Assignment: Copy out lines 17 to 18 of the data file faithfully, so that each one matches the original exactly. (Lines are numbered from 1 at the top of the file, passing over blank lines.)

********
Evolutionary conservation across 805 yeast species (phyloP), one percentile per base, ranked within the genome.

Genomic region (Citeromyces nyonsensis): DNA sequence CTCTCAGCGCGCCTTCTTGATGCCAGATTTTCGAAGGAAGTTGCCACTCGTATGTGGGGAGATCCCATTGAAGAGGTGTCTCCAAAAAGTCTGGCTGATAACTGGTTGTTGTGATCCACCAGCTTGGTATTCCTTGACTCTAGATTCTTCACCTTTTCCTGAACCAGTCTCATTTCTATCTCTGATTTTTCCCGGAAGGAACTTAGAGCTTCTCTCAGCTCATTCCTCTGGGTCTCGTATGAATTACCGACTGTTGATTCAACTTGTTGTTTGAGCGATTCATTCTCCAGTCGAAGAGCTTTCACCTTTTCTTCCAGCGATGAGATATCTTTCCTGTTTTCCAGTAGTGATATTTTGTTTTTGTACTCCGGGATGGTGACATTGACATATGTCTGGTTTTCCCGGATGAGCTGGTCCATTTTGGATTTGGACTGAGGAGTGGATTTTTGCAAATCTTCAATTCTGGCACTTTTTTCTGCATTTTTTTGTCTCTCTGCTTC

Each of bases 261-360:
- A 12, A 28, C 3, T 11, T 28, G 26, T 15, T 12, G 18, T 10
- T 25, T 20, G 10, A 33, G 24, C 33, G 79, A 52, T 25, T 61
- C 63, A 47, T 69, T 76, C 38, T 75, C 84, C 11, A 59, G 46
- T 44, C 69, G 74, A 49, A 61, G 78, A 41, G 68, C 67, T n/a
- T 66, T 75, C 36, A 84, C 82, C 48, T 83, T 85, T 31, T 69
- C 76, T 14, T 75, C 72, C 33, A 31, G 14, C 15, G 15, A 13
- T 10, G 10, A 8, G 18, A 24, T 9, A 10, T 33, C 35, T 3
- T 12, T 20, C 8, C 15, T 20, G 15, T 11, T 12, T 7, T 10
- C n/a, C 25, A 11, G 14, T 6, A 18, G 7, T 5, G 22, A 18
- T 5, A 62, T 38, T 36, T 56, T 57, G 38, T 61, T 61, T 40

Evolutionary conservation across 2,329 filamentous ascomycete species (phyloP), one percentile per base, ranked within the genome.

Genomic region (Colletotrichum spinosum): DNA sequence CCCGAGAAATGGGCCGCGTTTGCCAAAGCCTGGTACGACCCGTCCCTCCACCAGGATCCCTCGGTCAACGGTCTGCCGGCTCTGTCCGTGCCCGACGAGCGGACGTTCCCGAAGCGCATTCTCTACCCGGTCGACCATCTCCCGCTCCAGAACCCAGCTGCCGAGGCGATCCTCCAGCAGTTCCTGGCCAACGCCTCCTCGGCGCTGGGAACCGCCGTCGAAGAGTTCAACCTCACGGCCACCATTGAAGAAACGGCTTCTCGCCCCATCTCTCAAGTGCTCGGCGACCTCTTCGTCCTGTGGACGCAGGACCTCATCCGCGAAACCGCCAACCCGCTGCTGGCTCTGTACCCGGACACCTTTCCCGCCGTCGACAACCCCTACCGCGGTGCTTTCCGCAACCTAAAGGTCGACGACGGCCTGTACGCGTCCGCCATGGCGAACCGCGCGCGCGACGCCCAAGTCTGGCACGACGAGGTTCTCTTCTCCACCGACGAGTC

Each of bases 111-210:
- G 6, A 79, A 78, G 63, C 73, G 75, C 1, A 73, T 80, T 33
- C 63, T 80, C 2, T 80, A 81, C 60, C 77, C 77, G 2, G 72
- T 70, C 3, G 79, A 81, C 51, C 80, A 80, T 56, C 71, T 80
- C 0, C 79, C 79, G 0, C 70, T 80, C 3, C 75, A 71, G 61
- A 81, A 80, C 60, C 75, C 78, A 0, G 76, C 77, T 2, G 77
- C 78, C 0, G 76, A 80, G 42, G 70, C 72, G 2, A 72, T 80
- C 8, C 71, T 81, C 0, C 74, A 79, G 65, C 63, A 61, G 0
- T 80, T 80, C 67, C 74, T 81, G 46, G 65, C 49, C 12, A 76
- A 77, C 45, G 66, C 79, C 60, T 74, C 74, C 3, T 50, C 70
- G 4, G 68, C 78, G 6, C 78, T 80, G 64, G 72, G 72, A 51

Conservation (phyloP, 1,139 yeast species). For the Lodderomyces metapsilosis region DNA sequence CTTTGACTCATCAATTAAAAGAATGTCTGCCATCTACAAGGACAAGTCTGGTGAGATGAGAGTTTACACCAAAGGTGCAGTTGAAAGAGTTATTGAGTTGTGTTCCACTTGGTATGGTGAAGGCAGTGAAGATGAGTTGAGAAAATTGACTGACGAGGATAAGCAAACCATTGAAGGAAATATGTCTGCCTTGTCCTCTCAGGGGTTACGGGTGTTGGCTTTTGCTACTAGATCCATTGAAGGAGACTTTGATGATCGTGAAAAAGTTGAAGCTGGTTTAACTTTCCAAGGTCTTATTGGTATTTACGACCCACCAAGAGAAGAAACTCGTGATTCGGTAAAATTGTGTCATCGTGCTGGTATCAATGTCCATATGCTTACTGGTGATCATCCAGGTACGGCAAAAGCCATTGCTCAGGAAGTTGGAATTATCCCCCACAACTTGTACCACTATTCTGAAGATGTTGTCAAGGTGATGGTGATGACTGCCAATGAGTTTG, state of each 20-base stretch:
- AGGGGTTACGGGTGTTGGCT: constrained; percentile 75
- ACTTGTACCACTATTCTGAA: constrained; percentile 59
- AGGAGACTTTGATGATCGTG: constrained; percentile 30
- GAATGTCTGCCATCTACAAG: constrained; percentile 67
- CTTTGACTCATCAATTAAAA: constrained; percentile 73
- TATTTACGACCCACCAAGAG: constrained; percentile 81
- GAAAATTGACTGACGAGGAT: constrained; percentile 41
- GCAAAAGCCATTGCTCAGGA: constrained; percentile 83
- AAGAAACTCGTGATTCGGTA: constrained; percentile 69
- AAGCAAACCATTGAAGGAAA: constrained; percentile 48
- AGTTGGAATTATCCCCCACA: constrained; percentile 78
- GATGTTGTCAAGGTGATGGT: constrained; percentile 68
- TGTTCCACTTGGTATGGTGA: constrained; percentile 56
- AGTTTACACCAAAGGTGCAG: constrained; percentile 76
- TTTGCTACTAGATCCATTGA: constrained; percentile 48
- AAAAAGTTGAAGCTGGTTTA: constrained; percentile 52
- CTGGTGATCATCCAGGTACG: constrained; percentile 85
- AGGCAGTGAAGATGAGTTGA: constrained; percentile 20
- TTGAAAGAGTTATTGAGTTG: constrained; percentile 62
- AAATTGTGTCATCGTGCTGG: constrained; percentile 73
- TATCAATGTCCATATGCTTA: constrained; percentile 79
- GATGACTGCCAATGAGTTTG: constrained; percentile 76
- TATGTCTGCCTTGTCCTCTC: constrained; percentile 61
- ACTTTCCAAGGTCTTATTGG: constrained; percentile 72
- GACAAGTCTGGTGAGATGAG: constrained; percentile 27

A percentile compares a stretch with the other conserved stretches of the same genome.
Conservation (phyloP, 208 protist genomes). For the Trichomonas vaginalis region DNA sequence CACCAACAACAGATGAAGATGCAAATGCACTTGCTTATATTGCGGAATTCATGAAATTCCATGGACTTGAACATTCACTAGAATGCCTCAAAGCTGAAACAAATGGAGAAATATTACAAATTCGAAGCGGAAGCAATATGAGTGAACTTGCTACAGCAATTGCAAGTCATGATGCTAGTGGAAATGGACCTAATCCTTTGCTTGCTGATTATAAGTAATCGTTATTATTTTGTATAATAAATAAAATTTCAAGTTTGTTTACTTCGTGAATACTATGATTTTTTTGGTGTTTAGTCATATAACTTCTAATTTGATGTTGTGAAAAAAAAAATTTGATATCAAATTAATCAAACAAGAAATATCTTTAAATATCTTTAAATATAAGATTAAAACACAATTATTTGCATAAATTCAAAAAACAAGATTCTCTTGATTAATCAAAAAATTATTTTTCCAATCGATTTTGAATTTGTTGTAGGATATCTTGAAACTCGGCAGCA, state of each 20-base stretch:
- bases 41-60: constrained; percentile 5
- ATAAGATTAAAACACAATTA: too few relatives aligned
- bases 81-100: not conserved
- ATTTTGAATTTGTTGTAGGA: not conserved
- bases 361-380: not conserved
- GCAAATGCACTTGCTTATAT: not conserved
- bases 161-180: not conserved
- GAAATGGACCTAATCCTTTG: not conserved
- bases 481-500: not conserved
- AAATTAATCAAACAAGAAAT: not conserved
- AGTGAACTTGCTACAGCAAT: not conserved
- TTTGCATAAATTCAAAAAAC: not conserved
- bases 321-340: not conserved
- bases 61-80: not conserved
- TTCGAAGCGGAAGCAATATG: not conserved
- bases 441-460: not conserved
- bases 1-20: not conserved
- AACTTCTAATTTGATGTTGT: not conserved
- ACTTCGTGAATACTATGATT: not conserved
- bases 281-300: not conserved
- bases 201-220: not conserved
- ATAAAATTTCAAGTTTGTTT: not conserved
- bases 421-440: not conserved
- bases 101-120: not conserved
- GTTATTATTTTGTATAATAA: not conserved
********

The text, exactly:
- G 6, A 79, A 78, G 63, C 73, G 75, C 1, A 73, T 80, T 33
- C 63, T 80, C 2, T 80, A 81, C 60, C 77, C 77, G 2, G 72